What this line of code says is that only on screen, if the browser viewport is less than or equal to 768px wide, do this. Media queries boil down to true or false. If one is viewing a website on a browser viewport that is 1300px wide, then the above would be false, and thus would not display.

Here’s another example:

h1 { color: red; font-size: 30px; }
@media only screen and (max-width: 768px) {
h1 { color: blue; font-size: 20px; }
}

The first line determines the global style of the <h1> tag. In this instance, all H1s would be red and 30px. However, with the use of media queries, once the browser viewport reaches less than or equal to 768px, all H1s change to be blue and 20px. In essence, the media query overwrites the global styles based on conditions set by the developer.

Again, these are extremely basic examples. Media queries allow for a plethora of different arguments. For a comprehensive list of @media types and features, visit here.

Flexible Content

The final key component is flexible content. This basically means that all content on a website is able to be morphed to fit the viewport. Images are a good example. An image on a site may have a fixed height and width like below:

img { height: 400px; width: 700px; }

When resizing a browser to 500px wide, that image will overlap other content or partially disappear off the screen. However, with responsive development, we may instead do the following:

img { height: auto; max-width: 700pxwidth: 100%; }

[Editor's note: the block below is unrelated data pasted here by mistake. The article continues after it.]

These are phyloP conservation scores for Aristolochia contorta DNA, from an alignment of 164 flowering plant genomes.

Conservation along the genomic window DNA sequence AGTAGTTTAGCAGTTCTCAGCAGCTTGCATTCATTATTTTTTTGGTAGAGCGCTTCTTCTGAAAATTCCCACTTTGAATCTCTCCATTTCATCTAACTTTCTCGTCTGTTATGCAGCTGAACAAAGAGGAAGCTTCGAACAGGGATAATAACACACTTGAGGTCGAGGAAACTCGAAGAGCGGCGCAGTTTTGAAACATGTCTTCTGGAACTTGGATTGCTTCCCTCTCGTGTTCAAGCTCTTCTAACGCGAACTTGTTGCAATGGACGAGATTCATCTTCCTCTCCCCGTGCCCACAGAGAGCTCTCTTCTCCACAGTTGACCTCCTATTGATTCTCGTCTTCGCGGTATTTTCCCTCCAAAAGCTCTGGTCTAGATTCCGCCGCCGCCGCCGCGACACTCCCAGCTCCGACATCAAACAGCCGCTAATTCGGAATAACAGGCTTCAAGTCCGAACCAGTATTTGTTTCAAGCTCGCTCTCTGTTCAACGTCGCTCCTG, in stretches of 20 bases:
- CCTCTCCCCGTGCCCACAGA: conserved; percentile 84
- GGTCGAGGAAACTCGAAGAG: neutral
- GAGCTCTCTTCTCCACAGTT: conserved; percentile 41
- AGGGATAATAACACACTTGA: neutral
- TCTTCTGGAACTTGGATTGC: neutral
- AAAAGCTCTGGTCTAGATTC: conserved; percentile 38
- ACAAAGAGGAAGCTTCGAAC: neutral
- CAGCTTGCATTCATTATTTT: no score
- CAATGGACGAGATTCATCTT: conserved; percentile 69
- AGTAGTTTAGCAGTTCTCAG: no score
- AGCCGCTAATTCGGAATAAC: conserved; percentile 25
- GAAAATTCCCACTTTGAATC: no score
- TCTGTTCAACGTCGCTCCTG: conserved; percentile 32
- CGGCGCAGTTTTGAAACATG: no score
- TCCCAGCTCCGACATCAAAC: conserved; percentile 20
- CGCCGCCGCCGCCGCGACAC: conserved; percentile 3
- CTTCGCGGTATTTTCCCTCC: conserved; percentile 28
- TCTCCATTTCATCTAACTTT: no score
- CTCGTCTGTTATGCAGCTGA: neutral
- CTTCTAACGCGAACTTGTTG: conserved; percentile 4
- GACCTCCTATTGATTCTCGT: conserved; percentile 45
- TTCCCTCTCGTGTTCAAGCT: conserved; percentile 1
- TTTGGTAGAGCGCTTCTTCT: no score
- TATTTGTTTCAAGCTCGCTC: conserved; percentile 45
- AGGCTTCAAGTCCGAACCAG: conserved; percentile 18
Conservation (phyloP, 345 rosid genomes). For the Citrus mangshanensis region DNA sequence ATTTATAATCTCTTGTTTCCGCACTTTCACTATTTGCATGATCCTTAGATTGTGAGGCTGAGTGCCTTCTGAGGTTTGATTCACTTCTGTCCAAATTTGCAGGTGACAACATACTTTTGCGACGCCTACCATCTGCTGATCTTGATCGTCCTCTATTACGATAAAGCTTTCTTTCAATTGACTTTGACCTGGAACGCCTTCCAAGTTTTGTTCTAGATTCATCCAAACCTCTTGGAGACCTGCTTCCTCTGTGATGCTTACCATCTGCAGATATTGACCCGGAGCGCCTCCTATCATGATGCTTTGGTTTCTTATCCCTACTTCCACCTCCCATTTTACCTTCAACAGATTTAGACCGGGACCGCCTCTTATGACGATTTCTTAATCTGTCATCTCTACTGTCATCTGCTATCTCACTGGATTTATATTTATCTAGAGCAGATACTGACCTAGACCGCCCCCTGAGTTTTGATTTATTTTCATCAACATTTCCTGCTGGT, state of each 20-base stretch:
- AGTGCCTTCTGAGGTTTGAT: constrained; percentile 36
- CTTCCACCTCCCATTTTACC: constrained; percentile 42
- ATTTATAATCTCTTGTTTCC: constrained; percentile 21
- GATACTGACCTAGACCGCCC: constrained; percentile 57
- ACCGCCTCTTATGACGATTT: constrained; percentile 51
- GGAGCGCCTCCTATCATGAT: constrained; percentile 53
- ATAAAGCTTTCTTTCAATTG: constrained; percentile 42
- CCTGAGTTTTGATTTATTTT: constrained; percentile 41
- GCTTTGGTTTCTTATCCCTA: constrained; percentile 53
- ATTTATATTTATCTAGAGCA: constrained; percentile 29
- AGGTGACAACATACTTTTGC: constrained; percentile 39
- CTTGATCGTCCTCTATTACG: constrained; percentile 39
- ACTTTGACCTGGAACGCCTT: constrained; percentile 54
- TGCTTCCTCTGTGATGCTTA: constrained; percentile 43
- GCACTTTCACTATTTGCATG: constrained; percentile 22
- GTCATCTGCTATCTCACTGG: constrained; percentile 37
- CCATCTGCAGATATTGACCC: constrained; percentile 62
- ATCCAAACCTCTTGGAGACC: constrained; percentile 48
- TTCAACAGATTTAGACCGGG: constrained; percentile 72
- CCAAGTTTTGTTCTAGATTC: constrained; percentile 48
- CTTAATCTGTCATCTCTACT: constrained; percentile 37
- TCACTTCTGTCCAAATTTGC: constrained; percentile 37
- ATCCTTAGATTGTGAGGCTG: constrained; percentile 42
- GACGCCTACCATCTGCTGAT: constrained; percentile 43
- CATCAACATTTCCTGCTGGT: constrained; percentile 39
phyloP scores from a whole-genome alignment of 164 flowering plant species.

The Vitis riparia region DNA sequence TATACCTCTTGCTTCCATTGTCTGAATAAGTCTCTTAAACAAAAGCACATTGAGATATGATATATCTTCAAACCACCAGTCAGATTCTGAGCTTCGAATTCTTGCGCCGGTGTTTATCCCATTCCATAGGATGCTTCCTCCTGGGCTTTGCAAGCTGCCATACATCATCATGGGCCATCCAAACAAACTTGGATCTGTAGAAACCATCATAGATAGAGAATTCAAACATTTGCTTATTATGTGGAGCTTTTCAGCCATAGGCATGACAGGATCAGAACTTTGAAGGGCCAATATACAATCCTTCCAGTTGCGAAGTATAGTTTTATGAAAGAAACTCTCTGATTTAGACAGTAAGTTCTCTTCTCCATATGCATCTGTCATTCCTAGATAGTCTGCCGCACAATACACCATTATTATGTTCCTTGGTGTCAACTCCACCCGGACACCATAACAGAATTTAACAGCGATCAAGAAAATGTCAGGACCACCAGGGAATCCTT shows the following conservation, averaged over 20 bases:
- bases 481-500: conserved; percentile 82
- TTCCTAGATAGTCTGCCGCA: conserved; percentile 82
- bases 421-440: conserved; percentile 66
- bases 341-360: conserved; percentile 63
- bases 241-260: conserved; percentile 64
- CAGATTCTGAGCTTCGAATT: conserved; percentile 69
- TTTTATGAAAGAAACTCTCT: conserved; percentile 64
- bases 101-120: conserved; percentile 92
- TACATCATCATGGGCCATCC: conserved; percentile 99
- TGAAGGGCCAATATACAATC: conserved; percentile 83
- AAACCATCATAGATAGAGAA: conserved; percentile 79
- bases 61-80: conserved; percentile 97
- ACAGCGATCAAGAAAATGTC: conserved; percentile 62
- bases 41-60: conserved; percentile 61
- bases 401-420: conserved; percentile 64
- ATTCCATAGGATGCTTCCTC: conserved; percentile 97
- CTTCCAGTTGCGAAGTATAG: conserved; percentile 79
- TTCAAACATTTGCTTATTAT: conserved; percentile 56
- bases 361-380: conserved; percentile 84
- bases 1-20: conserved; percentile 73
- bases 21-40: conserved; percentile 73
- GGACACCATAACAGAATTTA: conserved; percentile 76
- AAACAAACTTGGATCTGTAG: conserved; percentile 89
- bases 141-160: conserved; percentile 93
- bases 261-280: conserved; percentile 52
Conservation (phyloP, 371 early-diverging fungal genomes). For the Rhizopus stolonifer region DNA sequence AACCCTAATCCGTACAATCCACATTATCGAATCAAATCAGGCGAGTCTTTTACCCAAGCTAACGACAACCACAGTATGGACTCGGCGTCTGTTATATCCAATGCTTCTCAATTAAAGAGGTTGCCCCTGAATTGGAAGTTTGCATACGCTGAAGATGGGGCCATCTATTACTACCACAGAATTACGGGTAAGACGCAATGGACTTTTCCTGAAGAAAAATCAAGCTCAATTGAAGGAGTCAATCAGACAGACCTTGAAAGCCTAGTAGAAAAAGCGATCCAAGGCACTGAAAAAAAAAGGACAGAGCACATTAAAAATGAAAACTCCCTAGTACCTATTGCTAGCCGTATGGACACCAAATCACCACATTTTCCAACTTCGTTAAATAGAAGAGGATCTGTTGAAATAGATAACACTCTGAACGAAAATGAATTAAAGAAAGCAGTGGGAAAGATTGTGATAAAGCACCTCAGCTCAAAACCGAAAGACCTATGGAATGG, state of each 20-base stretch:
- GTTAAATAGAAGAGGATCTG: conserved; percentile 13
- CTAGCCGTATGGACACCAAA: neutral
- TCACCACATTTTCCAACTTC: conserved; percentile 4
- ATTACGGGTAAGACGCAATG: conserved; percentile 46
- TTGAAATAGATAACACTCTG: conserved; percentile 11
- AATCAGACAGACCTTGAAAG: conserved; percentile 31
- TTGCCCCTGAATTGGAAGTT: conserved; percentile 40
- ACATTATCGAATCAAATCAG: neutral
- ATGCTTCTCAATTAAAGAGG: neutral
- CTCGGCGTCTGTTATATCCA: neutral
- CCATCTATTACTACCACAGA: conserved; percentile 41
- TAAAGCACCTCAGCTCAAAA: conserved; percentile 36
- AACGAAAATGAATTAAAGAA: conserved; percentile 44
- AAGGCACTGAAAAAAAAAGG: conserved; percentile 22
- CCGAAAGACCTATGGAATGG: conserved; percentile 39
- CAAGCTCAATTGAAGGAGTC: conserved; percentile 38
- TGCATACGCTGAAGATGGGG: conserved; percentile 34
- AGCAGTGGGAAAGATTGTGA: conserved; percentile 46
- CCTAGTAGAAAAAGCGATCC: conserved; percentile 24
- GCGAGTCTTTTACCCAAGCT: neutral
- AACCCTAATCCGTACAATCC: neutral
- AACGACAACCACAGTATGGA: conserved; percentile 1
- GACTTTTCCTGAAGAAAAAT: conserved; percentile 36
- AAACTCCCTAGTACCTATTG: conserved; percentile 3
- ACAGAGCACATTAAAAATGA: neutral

With the above, we are setting limits, but not restricting the image as to lose its ratio. Setting the image height to auto and its width to 100% tells that image to keep its ratio and span the entire width of its container. If that image is in a <div> that is full-width of the browser’s viewport, then it will be 100% of that <div>, and the height will grow proportionally. Now, setting the max-width of that image to 700px is what restrains the content. This means that the largest that image can grow in width is 700px. No bigger. But here’s the beauty: It can be less than 700px. If a user’s viewport is 600px wide, that image will then be 100% of its container.

The same can be done with copy on a page. Fonts within your website don’t need to just be set as pixels. Percentages can be used, as can em and rem. For example, a developer can do something like the following.

html { font-size: 62.5%; }
h1 { font-size: 2.6rem; }
@media only screen and (min-width: 600px) and {max-width: 768px) {
h1 { font-size: 2rem; }
}

I get it. It looks confusing. But let’s walk through it step by step. The first line sets the font size for everything at 62.5%, which basically equates to 16px, which is the font-size most browsers default to. The next line sets H1 font sizes to 2.6rem, which ends up translating to 26px. The media query is set to screen, anything between 600px and 768px, and changes the H1 font-size to 2rem (20px).

What percentages or ems or rems allow developers to do is to set up a font-size that is not fixed. It is fluid, shrinking according to the browser size and allowing for a more flexible, streamlined experience for the end user.

Summary

Responsive development incorporates a ton more than just these three components. However, in the interest of time, fluid grids, media queries and breakpoints, and flexible content are what can be considered the cornerstone of great responsive development.

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About the Author

Ryan Peterson

Lead Front End Developer